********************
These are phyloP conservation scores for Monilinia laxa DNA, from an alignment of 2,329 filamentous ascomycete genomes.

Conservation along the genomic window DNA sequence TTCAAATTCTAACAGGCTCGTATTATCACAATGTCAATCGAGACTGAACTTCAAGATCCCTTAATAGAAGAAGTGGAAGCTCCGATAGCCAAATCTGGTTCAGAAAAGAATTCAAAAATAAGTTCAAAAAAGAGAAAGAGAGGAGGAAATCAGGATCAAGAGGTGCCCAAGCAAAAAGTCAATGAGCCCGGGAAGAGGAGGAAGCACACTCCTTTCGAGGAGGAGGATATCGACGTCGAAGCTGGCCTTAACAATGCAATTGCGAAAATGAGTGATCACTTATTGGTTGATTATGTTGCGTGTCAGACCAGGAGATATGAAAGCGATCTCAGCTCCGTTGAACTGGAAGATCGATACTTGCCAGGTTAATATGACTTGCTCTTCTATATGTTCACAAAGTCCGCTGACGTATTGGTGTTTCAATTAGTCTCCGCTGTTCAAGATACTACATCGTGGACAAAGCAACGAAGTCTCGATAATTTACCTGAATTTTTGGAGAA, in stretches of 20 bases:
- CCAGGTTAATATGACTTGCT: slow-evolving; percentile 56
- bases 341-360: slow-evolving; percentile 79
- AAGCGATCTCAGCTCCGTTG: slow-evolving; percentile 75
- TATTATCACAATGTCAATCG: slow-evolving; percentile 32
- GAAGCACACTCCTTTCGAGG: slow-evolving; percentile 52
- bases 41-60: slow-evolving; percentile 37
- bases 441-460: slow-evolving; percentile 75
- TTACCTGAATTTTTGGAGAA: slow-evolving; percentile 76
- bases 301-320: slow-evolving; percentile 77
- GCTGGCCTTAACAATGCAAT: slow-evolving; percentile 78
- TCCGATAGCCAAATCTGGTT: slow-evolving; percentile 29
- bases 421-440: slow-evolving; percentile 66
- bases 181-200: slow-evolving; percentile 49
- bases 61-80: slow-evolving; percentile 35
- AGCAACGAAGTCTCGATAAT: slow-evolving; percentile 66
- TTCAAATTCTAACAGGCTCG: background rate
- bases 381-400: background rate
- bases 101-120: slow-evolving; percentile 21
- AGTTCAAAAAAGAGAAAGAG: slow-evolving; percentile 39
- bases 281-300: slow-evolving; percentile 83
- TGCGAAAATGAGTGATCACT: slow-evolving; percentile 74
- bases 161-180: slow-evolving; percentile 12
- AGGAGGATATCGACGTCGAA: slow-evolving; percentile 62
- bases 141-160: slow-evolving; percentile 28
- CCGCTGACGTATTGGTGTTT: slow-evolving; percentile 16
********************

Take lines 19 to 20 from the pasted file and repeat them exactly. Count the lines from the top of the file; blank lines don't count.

- bases 381-400: background rate
- bases 101-120: slow-evolving; percentile 21